Defence alleges police witness ‘tailored’ evidence in Zuma drink driving case

2013-10-29 00:00

THE defence suggested to a police state witness at the drunk driving trial of Lieutenant-General Bethuel Zuma yesterday that he “tailored” his evidence to bolster the state’s case.

Defence attorney Sergie Brimiah made the suggestion to Warrant Officer Bongikosi Gwaza after grilling him about discrepancies between his evidence in court and two police statements he made in the wake of the alleged incident on the night of December 19, 2008.

Zuma has pleaded not guilty before magistrate Reard Abrahams to charges of drunk driving, escaping from custody, defeating the administration of justice and failing to comply with the instructions of a traffic officer.

Under cross-examination yesterday, Brimiah asked Gwaza to explain why his police statement differed from his evidence in court on Friday.

In his testimony Gwaza said he was told by traffic officer Kerwin Johansen that a motorist in a white vehicle had failed to stop at a roadblock in Alexandra Road; that they had chased it to Abbott Road (in Pelham); and that they had conducted a breathalyser test on the driver who thereafter fled into a house at 3 Abbott Road.

Brimiah said according to Gwaza’s police statement, Johansen had told him that the vehicle was stopped in Alexandra Road, that the driver was tested for alcohol, and thereafter drove off with traffic officers in pursuit.

Gwaza remained silent for some time while the questions were repeated.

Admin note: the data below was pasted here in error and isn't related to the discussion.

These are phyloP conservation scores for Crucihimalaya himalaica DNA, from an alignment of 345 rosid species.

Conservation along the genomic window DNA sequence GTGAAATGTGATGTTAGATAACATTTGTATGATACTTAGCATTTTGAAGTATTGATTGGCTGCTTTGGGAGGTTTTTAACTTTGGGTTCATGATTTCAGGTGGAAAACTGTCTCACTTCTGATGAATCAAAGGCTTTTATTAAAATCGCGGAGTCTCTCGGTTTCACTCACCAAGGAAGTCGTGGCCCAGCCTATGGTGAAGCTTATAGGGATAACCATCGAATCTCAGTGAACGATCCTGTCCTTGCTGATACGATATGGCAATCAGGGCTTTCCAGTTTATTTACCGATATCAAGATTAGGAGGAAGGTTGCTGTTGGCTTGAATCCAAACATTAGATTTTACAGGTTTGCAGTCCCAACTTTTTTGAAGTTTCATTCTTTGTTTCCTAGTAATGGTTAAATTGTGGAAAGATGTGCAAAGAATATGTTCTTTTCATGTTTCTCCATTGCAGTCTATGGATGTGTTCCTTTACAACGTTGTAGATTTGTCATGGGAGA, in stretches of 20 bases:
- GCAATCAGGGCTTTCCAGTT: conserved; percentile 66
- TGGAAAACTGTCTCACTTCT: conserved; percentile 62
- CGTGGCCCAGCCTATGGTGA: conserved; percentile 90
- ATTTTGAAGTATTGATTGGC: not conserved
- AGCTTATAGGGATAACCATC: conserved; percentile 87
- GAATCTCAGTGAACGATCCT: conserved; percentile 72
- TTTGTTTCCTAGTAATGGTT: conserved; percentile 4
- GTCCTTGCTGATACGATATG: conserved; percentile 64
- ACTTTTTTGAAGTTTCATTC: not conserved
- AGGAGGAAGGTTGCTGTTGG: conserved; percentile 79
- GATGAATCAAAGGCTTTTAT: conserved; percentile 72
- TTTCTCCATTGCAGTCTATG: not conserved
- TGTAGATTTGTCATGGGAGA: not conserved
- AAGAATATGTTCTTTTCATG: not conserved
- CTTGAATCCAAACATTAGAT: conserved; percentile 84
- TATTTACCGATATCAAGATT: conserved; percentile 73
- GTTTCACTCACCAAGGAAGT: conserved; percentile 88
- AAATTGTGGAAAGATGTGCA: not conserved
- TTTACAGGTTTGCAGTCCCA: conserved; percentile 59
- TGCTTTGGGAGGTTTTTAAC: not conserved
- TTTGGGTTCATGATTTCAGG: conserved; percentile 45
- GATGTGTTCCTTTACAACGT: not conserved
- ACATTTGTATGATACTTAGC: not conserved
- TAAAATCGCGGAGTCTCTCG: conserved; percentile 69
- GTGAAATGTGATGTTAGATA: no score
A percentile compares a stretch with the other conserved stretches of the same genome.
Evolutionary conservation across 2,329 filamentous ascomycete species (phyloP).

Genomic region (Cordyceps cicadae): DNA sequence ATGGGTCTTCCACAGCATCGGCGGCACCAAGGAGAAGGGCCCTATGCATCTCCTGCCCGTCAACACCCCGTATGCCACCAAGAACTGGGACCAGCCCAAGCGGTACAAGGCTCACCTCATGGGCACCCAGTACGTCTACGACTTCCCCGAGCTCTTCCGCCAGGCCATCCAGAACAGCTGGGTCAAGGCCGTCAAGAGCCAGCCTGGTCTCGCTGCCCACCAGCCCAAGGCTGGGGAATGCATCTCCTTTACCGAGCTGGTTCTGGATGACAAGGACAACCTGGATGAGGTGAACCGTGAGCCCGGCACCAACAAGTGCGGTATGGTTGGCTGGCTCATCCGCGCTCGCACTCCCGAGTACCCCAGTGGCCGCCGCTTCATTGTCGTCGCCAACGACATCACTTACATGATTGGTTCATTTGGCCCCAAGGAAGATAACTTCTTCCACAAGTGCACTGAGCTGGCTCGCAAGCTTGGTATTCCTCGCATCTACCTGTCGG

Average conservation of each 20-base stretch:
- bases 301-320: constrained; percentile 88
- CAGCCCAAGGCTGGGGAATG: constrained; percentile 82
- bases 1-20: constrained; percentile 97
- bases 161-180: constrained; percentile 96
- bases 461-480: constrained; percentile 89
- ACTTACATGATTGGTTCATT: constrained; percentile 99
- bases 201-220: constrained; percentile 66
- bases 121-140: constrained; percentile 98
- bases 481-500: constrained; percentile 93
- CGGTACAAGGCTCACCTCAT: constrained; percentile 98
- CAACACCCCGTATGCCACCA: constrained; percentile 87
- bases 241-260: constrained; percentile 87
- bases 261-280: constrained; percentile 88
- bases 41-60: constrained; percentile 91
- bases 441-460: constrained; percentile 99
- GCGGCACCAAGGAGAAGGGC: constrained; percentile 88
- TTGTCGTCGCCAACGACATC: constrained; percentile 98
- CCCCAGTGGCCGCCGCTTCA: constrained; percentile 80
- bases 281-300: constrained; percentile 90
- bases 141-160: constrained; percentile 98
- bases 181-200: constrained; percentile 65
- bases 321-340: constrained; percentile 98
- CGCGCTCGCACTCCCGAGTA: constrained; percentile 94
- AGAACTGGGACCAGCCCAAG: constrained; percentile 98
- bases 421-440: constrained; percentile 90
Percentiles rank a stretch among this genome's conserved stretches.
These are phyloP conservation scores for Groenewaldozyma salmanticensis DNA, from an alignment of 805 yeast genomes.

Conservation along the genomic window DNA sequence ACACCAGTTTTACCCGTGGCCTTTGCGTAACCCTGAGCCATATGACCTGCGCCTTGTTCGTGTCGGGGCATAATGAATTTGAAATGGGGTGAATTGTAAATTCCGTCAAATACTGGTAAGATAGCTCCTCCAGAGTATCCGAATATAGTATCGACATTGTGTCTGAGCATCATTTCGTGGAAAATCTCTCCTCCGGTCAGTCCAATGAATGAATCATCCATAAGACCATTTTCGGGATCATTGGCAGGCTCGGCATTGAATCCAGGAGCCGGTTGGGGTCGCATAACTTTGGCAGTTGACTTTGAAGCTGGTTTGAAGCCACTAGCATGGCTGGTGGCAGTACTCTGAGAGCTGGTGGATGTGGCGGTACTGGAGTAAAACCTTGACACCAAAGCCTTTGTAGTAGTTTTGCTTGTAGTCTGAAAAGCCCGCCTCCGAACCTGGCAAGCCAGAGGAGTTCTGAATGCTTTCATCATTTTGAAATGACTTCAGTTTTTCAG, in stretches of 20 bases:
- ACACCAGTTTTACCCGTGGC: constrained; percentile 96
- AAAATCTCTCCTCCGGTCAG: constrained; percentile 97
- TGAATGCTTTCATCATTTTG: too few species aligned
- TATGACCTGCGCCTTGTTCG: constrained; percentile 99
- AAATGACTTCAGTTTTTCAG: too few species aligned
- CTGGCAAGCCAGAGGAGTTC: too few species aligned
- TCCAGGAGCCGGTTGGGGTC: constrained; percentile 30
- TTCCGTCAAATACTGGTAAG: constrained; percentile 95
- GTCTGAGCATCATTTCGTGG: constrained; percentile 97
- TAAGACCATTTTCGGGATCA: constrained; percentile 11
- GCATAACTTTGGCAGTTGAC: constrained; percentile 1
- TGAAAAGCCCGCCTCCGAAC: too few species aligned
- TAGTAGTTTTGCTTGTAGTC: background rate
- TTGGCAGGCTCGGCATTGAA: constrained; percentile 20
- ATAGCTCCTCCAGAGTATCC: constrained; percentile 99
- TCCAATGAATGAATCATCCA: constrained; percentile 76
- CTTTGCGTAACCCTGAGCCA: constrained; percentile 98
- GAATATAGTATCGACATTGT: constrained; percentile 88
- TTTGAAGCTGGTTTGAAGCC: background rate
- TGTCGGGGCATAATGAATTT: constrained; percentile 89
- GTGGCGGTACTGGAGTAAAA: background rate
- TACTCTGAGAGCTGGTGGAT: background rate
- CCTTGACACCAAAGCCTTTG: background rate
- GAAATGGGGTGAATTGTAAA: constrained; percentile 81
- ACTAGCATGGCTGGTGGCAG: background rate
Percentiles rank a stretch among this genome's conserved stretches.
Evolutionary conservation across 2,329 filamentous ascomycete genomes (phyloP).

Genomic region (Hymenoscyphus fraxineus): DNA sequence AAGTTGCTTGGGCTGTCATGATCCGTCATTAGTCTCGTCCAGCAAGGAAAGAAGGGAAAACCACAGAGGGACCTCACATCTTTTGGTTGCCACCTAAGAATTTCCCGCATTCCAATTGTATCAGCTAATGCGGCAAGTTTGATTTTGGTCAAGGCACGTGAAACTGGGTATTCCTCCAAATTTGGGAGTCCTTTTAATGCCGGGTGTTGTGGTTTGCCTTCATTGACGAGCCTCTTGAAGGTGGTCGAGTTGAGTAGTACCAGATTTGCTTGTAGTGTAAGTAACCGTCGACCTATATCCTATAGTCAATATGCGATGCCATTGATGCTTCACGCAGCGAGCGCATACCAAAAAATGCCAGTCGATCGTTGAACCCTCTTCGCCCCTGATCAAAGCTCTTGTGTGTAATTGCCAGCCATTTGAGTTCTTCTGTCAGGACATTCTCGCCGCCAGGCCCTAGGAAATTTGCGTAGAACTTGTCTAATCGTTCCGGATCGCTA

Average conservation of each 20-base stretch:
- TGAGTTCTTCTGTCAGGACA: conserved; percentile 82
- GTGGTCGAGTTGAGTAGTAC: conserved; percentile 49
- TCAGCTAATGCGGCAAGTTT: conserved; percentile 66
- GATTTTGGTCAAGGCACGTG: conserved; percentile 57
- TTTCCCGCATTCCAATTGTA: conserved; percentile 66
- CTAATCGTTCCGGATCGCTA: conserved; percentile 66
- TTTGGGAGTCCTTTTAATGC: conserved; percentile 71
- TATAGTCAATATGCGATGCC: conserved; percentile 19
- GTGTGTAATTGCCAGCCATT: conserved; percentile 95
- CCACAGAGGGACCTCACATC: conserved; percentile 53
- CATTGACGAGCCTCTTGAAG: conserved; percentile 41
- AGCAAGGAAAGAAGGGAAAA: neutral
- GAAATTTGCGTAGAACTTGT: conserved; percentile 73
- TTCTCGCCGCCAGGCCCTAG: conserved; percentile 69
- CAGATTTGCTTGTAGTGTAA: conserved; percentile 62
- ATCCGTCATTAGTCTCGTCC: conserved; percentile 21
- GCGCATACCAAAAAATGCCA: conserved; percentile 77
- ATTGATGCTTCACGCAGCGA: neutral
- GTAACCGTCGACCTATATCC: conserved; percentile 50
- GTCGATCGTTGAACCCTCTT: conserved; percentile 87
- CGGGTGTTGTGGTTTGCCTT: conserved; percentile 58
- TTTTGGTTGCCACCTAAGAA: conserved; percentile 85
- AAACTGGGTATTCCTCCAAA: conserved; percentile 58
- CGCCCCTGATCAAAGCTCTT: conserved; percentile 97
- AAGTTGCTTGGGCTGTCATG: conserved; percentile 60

He said he gave evidence about what he recalled.

At one point during the cross examination, Brimiah suggested to him that he seemed to “have a knack of going around and not answering questions”.

On another occasion he suggested that his evidence was “tailored in order to bolster the state’s case”.

“That is why you have deviated so much from your two statements,” said Brimiah.

The state did not call any further witnesses yesterday due to congestion of the court roll.

The case will resume today when it is expected that the prosecution could call two further witnesses.

One of the state witnesses who testified earlier this year was senior provincial traffic inspector Karen Bishop.

She told the court that she and her colleagues were conducting a roving alcohol roadblock in Alexandra Road on the night in question, when a Mercedes Vito with GP number plates failed to stop.

They chased the vehicle to Abbott Road.

Bishop said the driver was Zuma.

She said her colleague, Kerwin Johansen, asked Zuma to take a breathalyser test, which he did.

The test showed he was over the limit.

Bishop told the court when Johansen tried to put handcuffs on Zuma he ran away, jumped over a two- metre-high gate and took cover inside a house.

He did not come out until it was too late to take a blood sample.

Zuma denies these allegations.

The case is proceeding.

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